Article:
An alliance of businesses in the business of water

China signs up for South Australia’s water expertise

May 25, 2017

In a key breakthrough finalised during this month’s SA Government-led trade mission to China, the Australia China Sponge City Consortium has opened an office in Jinan to pursue multi-million dollar deals to improve Shandong’s water quality.

The six members of the consortium will lead pilot projects in 16 cities identified by the Jinan government as part of the “Sponge City” initiative, which has ambitious targets and a budget of around $128 million per city over the next few years.

Consortium members are Syntec Global, Alano Water, Water Data Services, Aqueon, Hassell, and Australian Water Environments.

And the WIA says the deal also opens the way for other members to get involved.

The Sponge City consortium members will collaborate on projects to direct aquifer recharge trials in 16 cities in Shandong Province.

WIA CEO Rachel Barratt says rapid urbanisation, poor water management and drainage are large issues in China.

“More than 230 cities were affected by flooding in 2013 and the country has embarked on the ‘sponge city’ initiative as a response to cities getting bigger and climate change threatening to bring more extreme weather”, she said.

Consortium spokesman Geoff Fisher, from Australian Water Environments, says the initial focus will be a project in Jinan itself.

“The city has a world-renowned spring system which is being depleted by rapid urbanisation”, Geoff said.

“Our role will be threefold: to address flooding and water quality, improve the liveability of Jinan through good design and re-instate the springs and their associated spiritual and cultural value.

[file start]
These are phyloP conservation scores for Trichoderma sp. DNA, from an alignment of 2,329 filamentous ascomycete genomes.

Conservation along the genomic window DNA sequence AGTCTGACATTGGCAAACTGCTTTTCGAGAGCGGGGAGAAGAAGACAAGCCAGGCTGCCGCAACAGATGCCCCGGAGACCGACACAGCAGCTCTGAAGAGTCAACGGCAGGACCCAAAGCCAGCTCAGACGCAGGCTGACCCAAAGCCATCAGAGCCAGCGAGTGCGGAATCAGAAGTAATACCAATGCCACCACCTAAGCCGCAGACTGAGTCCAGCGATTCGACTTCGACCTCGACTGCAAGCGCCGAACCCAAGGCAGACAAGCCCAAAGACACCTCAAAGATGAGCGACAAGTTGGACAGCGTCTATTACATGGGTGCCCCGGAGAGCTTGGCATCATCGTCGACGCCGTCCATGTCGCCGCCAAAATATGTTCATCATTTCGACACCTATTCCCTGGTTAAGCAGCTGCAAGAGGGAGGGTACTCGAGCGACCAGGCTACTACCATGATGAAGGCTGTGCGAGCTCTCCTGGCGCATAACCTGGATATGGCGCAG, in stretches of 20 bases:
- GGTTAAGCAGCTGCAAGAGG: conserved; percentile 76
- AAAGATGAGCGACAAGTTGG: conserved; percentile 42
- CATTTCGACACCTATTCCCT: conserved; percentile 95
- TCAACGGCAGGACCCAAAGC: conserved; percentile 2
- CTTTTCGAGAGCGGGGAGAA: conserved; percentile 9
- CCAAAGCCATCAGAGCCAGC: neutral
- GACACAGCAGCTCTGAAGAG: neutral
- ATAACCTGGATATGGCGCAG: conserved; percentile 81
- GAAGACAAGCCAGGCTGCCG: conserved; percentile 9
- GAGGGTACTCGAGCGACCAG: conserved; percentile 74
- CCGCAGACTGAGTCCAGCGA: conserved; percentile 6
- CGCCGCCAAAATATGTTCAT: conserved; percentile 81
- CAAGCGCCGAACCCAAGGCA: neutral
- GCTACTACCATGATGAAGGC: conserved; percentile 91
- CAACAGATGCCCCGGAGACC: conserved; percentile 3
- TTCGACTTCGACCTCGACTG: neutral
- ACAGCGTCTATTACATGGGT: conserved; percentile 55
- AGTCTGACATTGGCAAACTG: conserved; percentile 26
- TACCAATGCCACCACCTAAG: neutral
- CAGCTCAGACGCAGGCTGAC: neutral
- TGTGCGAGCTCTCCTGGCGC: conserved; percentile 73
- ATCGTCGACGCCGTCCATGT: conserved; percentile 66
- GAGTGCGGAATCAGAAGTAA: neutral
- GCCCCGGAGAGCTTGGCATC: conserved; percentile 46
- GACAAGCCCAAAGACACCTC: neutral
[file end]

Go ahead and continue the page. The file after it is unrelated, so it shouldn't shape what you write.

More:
“The consortium will be drawing on the experience of its members in Adelaide working with local government bodies in areas including Salisbury, Playford and Onkaparinga, where managed aquifer recharge for re-use has been very successful.

“We’ll be taking our knowledge and years of experience to Jinan but we’ll also be learning from them – for example, they have problems with acid rain which Adelaide doesn’t have, but dealing with that problem will extend our knowledge”.

The Sponge City Consortium will be working with the Shandong provincial government, and contractors, to help develop their capacity in water management and the design of water sensitive cities. Geoff says it’s definitely not a case of going in, developing a solution, and leaving.

“It is very important that the implementation and maintenance phases are given the same emphasis as the design,” he said. “We have a long-term commitment to the city and the program and to building the capacity of key staff in Jinan”.

Rachel Barratt emphasises that the opportunities extend beyond the six members of the consortium.

“The Sponge City Consortium is the spearhead, but the work they do will create other opportunities for other companies in SA’s water and design sector to also gain work and experience”, she said.

The Consortium was initiated in 2015, when the WIA and the Australian Institute of Architects travelled to Jinan for trade talks, resulting in a strategy to bring together SA’s skills in water management, engineering and design and to target Jinan as a pilot city.

Consortium member David Homburg of HASSELL and a Past SA President of the Australian Institute of Architects says that South Australia’s systems wide approach has been a key differentiator.

“South Australia has a proven track record in combining world class water solutions and great city design. Our reputation as a water sensitive and liveable city is resonating in China and throughout the Asian region.”

The consortium’s participation in this month’s South Australian Business delegation to China generated a number of significant milestones including: